Born in 1976, Ally Bunbury was brought up with her three sisters, and a menagerie of animals, in County Monaghan. Following a serendipitous encounter at a dinner party, Ally landed a dream internship with a PR agency on New York’s Fifth Avenue, which, in turn, led to a flourishing career in London and Dublin. Ally now runs her own PR company and continues to create dynamic media campaigns for her clients. She lives in County Carlow with her husband, the historian, Turtle Bunbury and their two daughters, Jemima and Bay. From their house, overlooking the foothills of the Wicklow Mountains, Ally wrote her debut novel, The Inheritance .  She is currently working on her second novel.




Elizabeth Clark


A spooky tale for my handbag 


Elizabeth Clark is a debut novelist.  I was delighted to be asked to chat with Elizabeth about her new novel, ‘Lay me to Rest’, was released on 29th September.  It is always an honour to support a new author. I organised to meet with Elizabeth at the suitably spooky location of Tredegar House, Newport.  It is a 17th century country house now owned by the National Trust, and it has a great atmosphere.  One can imagine the ghosts of past inhabitants moving around the long corridors.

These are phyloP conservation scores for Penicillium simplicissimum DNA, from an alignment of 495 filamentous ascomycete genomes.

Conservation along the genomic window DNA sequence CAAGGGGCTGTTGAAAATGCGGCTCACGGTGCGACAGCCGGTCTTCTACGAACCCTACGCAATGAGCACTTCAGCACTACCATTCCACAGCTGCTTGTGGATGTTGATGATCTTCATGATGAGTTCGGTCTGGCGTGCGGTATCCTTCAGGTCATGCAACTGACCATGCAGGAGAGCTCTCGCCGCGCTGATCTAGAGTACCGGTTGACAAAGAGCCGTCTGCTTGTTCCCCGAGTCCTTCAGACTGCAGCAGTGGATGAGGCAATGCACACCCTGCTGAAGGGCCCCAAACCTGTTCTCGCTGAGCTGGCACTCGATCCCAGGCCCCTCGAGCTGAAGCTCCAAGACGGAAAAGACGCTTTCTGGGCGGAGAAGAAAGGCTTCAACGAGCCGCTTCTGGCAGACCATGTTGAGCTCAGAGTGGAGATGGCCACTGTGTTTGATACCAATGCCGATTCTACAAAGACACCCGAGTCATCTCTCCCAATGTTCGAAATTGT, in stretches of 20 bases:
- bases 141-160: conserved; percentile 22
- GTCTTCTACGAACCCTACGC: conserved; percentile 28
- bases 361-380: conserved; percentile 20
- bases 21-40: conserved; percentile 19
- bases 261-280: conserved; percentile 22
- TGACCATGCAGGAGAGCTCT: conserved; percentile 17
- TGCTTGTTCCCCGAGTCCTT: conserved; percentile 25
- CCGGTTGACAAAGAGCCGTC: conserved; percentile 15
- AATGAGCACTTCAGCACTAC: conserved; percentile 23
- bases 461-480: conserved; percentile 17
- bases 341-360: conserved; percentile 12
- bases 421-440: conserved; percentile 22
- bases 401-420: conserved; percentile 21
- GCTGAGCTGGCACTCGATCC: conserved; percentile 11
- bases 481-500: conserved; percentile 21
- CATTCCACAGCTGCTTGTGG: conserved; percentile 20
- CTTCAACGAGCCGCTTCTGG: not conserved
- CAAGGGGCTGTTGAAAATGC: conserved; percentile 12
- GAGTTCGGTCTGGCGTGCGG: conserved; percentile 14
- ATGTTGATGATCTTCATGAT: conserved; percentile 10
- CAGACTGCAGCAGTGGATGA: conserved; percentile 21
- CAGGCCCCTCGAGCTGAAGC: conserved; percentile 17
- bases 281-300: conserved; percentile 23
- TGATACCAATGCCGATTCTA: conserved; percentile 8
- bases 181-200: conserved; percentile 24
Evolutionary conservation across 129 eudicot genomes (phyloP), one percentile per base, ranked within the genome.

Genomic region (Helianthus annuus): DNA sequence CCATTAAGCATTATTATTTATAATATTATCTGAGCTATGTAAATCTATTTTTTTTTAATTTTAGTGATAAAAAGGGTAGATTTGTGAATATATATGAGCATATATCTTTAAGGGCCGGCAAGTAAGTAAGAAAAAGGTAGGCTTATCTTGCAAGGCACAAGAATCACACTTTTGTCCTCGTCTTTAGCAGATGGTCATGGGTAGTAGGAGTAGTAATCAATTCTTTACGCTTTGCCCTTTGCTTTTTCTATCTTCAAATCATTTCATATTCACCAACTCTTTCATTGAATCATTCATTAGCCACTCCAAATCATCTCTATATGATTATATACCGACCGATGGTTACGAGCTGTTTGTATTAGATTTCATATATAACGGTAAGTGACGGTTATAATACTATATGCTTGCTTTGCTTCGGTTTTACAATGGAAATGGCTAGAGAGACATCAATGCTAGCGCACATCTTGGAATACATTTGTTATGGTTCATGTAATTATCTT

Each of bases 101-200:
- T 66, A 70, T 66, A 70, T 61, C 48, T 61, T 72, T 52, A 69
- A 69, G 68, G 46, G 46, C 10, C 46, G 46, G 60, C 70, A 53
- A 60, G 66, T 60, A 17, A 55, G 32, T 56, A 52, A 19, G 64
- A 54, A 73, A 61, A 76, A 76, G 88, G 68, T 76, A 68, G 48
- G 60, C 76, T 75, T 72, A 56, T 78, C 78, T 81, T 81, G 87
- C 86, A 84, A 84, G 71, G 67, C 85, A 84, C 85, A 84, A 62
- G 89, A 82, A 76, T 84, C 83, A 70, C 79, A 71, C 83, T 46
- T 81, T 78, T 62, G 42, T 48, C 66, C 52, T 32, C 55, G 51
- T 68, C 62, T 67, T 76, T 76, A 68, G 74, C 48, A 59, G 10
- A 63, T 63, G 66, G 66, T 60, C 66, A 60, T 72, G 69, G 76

We met in the teashop, located in the courtyard. Prior to Elizabeth arriving, I had ordered a selection of cakes. Elizabeth was delighted with the array of cakes and instantly grabbed herself a slice of very rich-looking chocolate cake while I poured the tea.  Elizabeth travelled from the Midlands.  She was wearing faded jeans, a brown faux leather jacket and ankle boots. Her handbag was a brown faux leather tote.  Elizabeth was cheerful and excited to be meeting at Tredegar House.

“I love antiquity and can spend hours poking round old houses. I love the atmosphere – I find it very calming – apart from finding endless inspiration for future stories!”

We sampled the cakes before settling down to chat about the book.

Jessie:  It’s lovely to meet you here.  Tell me a little about yourself.

Elizabeth: I was a stay-at-home mum whilst my three children were small. I’ve worked part-time for twenty years now as a specialist teaching assistant, producing modified large print and Braille resources for visually impaired and blind students in both primary and secondary education. I have always enjoyed writing and often find my imagination running away with me, so it’s a great outlet! I have written poetry and short stories for many years, and have had a few things published, but ‘Lay Me to Rest’ is my first attempt at a novel for adults.